Two decades after the disintegration of the Soviet Union, thousands of people in former Soviet republics like Kyrgyzstan are still facing problems with citizenship. UNHCR has identified more than 20,000 stateless people in the Central Asian nation. These people are not considered as nationals under the laws of any country. While many in principle fall under the Kyrgyz citizenship law, they have not been confirmed as nationals under the existing procedures.

Most of the stateless people in Kyrgyzstan have lived there for many years, have close family links in the country and are culturally and socially well-integrated. But because they lack citizenship documents, these folk are often unable to do the things that most people take for granted, including registering a marriage or the birth of a child, travelling within Kyrgyzstan and overseas, receiving pensions or social allowances or owning property. The stateless are more vulnerable to economic hardship, prone to higher unemployment and do not enjoy full access to education and medical services.

Since independence in 1991, Kyrgyzstan has taken many positive steps to reduce and prevent statelessness. And UNHCR, under its statelessness mandate, has been assisting the country by providing advice on legislation and practices as well as giving technical assistance to those charged with solving citizenship problems. The refugee agency's NGO partners provide legal counselling to stateless people and assist them in their applications for citizenship.

However, statelessness in Kyrgyzstan is complex and thousands of people, mainly women and children, still face legal, administrative and financial hurdles when seeking to confirm or acquire citizenship. In 2009, with the encouragement of UNHCR, the government adopted a national action plan to prevent and reduce statelessness. In 2011, the refugee agency will help revise the plan and take concrete steps to implement it. A concerted effort by all stakeholders is needed so that statelessness does not become a lingering problem for future generations.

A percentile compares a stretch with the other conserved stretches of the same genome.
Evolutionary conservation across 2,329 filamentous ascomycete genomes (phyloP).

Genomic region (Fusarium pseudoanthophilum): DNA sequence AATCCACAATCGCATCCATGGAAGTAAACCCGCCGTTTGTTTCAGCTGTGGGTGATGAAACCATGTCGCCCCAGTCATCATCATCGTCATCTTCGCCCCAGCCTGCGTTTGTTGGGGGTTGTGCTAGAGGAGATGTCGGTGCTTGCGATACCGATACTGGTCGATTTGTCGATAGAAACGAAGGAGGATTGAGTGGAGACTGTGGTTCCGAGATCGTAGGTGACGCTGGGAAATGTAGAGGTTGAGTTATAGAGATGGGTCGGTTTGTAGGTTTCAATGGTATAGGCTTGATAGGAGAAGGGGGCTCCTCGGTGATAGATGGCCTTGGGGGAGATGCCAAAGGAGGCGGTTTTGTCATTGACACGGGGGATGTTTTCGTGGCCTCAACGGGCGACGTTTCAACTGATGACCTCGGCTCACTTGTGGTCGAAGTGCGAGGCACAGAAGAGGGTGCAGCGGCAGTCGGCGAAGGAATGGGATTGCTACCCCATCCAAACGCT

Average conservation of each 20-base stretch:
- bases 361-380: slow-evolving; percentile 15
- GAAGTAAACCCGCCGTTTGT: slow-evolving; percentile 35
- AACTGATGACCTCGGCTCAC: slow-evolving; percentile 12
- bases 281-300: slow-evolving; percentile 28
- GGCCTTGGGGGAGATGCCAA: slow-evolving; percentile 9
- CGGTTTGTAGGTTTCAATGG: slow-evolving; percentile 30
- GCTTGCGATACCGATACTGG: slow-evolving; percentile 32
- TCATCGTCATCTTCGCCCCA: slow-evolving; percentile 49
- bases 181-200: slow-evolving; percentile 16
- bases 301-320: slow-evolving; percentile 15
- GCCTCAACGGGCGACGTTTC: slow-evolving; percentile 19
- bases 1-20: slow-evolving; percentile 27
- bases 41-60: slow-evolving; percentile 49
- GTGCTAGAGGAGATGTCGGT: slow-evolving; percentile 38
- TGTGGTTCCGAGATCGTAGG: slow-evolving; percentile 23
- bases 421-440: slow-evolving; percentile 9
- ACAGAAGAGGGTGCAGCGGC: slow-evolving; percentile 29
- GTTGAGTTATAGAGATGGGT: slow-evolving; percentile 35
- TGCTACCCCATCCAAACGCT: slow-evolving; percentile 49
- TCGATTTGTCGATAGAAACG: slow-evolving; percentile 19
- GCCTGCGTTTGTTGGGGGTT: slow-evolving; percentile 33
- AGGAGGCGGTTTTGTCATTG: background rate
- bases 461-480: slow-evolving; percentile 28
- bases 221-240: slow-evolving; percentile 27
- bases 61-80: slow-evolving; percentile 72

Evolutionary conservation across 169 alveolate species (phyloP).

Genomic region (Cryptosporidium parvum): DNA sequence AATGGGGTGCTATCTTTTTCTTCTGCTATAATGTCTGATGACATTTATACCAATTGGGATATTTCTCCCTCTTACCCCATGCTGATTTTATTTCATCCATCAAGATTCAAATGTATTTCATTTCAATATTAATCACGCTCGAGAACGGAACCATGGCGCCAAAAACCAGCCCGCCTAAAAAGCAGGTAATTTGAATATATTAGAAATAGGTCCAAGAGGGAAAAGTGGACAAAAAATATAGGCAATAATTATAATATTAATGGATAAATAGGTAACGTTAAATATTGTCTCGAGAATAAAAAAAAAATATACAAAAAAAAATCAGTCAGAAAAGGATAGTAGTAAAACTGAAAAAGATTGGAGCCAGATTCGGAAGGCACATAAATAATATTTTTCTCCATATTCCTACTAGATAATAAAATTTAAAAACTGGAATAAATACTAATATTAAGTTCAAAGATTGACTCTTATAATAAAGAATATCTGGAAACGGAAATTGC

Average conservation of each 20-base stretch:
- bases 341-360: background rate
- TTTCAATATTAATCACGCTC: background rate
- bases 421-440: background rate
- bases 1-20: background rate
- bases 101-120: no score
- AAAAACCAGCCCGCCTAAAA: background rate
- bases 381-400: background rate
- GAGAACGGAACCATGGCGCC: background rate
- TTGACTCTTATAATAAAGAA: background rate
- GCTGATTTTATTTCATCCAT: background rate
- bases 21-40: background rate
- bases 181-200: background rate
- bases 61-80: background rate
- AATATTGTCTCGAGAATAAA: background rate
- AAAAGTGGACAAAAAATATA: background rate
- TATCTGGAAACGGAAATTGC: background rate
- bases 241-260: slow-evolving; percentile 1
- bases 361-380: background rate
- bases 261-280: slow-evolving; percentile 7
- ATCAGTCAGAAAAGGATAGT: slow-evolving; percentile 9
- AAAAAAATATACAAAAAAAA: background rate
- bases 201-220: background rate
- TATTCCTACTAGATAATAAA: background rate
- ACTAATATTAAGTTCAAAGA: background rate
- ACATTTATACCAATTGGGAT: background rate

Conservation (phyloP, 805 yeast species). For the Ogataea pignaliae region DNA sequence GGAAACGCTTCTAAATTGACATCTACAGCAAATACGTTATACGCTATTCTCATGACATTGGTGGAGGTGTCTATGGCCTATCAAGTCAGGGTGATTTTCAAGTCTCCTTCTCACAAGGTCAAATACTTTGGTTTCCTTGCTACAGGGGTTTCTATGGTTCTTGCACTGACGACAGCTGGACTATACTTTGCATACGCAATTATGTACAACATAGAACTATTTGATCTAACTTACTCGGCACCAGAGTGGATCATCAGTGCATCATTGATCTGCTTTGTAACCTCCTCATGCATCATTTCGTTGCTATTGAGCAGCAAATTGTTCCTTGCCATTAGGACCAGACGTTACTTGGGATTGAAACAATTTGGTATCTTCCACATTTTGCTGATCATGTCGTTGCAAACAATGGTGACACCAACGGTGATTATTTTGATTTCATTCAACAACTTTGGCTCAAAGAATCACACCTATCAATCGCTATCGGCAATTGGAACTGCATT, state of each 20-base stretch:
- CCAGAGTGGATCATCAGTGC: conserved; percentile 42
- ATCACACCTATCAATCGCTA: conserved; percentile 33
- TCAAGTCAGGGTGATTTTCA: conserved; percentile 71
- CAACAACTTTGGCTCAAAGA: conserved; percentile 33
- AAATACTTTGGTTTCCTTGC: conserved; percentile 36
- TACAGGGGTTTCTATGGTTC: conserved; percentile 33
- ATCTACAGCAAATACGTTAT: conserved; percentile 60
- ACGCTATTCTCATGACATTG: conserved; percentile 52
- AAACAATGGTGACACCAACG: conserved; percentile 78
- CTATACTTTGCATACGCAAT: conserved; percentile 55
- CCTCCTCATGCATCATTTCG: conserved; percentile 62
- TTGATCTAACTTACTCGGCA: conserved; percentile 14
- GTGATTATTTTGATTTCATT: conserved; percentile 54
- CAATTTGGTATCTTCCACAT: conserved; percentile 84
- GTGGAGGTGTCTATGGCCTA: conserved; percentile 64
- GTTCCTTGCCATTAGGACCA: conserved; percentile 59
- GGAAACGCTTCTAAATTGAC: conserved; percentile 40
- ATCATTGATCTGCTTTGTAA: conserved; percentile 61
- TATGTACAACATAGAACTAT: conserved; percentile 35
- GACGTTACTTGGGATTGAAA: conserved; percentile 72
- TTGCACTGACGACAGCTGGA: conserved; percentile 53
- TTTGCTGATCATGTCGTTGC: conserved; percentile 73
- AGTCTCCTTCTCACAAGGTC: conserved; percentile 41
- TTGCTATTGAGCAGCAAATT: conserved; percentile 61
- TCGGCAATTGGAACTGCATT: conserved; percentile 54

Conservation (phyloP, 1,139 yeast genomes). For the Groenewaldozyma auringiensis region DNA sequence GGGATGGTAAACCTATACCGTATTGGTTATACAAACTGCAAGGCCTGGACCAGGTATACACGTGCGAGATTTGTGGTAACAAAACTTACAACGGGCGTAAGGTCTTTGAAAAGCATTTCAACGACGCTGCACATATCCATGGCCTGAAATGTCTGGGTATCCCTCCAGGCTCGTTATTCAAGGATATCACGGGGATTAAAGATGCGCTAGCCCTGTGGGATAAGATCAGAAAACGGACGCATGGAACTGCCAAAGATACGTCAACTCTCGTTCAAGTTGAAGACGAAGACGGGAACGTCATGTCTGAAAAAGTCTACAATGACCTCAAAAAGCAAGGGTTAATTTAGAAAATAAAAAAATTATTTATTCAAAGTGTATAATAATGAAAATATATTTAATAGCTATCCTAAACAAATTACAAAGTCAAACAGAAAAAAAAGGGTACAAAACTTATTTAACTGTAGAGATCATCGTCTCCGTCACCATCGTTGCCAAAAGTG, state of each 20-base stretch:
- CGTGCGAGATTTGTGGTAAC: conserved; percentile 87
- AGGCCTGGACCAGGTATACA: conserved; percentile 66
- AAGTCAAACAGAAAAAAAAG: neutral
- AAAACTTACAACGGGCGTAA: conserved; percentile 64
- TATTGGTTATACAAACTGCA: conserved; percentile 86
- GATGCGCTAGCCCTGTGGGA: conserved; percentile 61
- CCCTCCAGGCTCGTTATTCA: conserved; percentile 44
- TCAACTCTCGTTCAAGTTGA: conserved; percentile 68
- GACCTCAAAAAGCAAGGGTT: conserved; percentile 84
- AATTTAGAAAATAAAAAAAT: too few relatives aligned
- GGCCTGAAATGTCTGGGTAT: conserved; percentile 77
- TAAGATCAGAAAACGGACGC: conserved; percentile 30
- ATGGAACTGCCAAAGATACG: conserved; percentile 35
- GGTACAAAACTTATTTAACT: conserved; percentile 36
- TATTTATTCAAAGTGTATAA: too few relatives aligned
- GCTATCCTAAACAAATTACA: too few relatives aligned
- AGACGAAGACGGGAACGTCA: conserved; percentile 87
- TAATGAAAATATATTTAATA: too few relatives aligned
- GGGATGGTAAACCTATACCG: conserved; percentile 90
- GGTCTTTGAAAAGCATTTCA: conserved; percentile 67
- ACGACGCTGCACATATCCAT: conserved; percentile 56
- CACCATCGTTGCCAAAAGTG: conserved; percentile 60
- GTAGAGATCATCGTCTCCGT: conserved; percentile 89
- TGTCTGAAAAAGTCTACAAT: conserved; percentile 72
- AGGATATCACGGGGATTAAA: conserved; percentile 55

Statelessness in Kyrgyzstan

Statelessness and Women

Statelessness can arise when citizenship laws do not treat men and women equally. Statelessness bars people from rights that most people take for granted such as getting a job, buying a house, travelling, opening a bank account, getting an education, accessing health care. It can even lead to detention.

In some countries, nationality laws do not allow mothers to confer nationality to their children on an equal basis as fathers and this creates the risk that these children will be left stateless. In others, women cannot acquire, change or retain their nationality on an equal basis as men. More than 40 countries still discriminate against women with respect to these elements.

Fortunately, there is a growing trend for states to remedy gender discrimination in their nationality laws, as a result of developments in international human rights law and helped by vigorous advocacy from women's rights groups. The women and children depicted here have faced problems over nationality.

Statelessness and Women

Tanzania: Road to CitizenshipPlay video

Tanzania: Road to Citizenship

In 2007, UNHCR and the government of Tanzania gave him a choice: return home or become Tanzanian. It was an easy decision for Michael Sheltieri Namoya.
Viet Nam: Without a CountryPlay video

Viet Nam: Without a Country

In the 1970s, thousands of people fled to Viet Nam to escape the Khmer Rouge regime in Cambodia. Some of those who stayed in places Like Ho Chi Minh City became stateless.
Stateless in the United StatesPlay video

Stateless in the United States

Searching for citizenship